Lest you think this was nothing more than a hot holiday junket, you would be partly right. The teams had been able to take in some of the more touristy functions, such as sight-seeing and snorkeling and even stopping to see a real live iguana, something not normally seen in Nunavut outdoors, but Stevenson said this was a volleyball-first deal and the players were put through their paces right from the start.

“From day one, we had three-a-day practices and that went down to two over time,” he said. “The girls have plenty of sore muscles but that’s what we wanted. We wanted them to know that they were going to work.”

When it comes to the girls side, it’s one that is loaded with plenty of experience with several of them having competed at the 2014 AWG, the 2014 North American Indigenous Games or both and that will come in handy in Greenland.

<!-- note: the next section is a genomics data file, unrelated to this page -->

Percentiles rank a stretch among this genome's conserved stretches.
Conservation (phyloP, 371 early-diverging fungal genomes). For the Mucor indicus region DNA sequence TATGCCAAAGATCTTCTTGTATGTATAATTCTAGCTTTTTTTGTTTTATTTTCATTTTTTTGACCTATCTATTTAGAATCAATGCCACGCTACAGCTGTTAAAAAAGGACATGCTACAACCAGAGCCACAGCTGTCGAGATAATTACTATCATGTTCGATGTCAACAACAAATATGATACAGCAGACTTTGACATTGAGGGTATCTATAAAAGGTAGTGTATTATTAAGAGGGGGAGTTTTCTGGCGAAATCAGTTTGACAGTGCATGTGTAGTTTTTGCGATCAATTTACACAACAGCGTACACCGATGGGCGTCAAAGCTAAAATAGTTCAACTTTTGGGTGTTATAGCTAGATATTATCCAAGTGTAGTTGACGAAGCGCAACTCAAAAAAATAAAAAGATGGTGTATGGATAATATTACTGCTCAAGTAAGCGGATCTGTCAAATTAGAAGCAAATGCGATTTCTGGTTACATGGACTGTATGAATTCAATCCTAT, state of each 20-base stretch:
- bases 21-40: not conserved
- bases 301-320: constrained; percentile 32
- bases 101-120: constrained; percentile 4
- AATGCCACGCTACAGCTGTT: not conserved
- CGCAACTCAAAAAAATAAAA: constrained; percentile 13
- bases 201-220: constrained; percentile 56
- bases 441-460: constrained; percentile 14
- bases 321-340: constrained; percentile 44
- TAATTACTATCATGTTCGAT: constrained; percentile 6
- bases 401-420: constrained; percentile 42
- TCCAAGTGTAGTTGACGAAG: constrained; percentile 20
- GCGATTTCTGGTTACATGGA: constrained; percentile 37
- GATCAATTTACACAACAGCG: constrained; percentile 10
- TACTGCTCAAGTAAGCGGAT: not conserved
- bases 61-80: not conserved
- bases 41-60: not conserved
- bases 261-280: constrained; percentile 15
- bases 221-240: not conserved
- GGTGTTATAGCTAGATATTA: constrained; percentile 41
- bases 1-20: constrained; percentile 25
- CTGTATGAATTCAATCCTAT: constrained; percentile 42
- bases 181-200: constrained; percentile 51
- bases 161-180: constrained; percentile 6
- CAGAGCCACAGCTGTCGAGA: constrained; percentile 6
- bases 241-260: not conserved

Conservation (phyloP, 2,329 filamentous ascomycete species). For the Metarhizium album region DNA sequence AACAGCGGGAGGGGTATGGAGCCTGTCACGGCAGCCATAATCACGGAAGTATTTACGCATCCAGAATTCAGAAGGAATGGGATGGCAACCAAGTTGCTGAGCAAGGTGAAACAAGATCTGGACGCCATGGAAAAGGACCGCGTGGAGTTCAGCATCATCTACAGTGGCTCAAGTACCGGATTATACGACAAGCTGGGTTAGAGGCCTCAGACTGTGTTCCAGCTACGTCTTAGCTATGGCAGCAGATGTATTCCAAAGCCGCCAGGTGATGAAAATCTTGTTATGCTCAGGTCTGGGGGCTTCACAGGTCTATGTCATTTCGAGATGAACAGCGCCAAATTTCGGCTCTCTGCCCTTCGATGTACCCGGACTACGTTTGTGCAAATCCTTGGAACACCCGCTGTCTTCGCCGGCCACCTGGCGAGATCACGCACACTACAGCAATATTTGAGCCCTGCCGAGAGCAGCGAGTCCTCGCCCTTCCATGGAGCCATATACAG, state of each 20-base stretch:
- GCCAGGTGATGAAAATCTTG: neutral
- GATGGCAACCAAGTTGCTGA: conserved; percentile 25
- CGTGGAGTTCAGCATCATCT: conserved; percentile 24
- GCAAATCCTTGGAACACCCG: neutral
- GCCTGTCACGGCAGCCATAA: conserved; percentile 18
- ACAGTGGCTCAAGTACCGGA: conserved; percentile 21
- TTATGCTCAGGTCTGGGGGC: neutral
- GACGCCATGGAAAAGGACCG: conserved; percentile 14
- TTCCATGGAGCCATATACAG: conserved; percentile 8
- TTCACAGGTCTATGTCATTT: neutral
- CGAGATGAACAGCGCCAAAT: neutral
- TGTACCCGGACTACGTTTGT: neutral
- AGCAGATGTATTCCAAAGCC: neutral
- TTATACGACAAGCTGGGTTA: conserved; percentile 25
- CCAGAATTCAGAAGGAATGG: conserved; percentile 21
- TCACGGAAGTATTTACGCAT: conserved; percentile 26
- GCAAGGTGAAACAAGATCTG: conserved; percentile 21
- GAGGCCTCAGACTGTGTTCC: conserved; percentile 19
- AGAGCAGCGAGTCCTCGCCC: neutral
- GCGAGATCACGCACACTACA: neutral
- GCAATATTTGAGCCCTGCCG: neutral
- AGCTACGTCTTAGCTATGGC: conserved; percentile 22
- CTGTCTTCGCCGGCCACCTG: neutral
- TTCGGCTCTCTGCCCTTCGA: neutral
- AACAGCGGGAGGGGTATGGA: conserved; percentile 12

Stevenson said they all know each other and that will be huge when the Games begin.

“They’ve really bonded together as a group,” he said. “They play together, they hang out together, they eat together and they’re having fun together. They all want to be together and they’ll all be friends for a lifetime because of this.”

For the boys, John Legate of Iqaluit will once again lead the team into the Games and just like the girls, it was a case of work first, fun second with the same amount of practising.

“We’ve been getting up around 6 a.m.-ish and hitting the courts,” he said. “We’ve been working on a lot of defensive strategy, things that don’t involve a lot of jumping. Our executive director, Scott Schutz, lined up games for us so we can work on the offensive side of things.”